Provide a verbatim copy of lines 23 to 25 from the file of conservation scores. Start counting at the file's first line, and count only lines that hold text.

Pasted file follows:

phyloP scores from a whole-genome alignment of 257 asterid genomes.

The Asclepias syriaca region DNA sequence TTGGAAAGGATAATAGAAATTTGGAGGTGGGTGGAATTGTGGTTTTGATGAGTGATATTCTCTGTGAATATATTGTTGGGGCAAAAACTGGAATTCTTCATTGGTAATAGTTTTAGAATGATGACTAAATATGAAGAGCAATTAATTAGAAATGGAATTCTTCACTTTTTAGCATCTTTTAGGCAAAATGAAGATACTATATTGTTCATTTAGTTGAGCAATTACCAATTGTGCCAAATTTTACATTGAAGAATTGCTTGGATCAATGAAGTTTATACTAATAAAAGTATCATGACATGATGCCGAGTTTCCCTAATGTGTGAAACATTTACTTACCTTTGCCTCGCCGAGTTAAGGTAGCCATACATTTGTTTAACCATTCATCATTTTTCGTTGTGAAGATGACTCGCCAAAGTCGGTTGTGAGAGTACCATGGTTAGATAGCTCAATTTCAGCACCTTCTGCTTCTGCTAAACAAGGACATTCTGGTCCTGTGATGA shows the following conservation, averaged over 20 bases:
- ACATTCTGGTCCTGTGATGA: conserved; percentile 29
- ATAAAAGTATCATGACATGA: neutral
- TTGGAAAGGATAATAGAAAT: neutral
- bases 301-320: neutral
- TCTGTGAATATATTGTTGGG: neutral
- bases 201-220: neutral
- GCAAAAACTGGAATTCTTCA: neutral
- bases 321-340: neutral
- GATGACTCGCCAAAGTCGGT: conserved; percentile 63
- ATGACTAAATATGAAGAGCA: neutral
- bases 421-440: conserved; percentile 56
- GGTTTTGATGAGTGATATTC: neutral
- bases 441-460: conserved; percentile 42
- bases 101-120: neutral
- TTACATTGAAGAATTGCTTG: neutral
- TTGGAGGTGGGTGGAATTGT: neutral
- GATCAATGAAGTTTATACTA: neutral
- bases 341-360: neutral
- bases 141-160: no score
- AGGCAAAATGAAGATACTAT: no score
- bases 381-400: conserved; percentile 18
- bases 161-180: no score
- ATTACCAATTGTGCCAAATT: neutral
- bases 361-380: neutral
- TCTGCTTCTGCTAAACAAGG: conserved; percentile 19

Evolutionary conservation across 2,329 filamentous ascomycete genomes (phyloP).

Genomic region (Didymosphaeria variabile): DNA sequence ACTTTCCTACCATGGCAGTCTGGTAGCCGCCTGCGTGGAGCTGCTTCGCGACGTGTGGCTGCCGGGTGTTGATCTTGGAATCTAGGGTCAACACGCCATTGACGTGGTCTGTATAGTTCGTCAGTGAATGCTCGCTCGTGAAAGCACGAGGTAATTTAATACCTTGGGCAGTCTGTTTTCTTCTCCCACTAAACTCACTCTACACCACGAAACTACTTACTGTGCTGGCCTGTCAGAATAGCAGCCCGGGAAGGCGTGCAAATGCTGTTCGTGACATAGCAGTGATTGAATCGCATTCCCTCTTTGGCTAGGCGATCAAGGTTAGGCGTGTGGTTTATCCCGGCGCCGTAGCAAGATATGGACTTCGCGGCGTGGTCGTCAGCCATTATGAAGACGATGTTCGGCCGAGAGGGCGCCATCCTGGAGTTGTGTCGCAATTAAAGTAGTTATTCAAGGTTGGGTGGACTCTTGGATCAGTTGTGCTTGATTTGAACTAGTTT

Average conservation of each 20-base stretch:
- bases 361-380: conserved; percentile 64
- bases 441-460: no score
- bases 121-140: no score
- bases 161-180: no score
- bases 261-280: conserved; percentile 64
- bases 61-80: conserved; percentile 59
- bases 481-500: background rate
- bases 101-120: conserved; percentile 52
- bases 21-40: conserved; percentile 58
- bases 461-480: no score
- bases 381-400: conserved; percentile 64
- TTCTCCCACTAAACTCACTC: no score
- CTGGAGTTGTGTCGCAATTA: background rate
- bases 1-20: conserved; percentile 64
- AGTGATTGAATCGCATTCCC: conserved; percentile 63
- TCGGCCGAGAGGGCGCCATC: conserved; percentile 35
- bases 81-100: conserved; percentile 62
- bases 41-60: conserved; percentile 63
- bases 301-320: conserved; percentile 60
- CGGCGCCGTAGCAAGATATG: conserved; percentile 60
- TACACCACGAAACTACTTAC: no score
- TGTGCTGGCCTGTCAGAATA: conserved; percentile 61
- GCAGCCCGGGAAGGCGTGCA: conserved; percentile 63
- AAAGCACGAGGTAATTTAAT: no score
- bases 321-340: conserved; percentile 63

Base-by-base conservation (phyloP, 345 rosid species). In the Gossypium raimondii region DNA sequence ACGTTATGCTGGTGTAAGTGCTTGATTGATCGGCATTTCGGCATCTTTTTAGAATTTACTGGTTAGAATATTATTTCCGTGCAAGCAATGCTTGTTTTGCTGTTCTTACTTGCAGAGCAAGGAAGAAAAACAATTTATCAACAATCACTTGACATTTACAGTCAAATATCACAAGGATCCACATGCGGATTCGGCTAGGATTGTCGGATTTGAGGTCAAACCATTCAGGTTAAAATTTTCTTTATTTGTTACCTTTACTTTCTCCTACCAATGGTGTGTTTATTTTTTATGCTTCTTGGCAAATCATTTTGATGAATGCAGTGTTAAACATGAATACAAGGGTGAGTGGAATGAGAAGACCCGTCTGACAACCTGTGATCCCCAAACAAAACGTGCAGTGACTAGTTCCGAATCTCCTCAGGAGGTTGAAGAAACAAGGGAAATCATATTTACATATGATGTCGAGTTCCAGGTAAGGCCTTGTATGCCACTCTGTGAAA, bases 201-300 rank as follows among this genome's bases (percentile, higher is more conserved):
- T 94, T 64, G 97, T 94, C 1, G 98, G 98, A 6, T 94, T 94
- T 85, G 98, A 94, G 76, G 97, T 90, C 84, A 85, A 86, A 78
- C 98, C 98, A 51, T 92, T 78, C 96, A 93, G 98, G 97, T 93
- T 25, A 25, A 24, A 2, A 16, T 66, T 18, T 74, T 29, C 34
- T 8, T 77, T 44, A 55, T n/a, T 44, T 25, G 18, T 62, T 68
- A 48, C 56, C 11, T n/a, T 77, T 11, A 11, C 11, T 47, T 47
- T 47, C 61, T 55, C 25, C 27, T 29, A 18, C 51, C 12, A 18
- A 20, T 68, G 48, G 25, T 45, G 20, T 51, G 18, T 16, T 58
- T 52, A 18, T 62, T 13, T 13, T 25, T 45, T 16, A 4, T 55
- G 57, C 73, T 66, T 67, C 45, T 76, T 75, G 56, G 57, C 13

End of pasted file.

- bases 381-400: conserved; percentile 18
- bases 161-180: no score
- ATTACCAATTGTGCCAAATT: neutral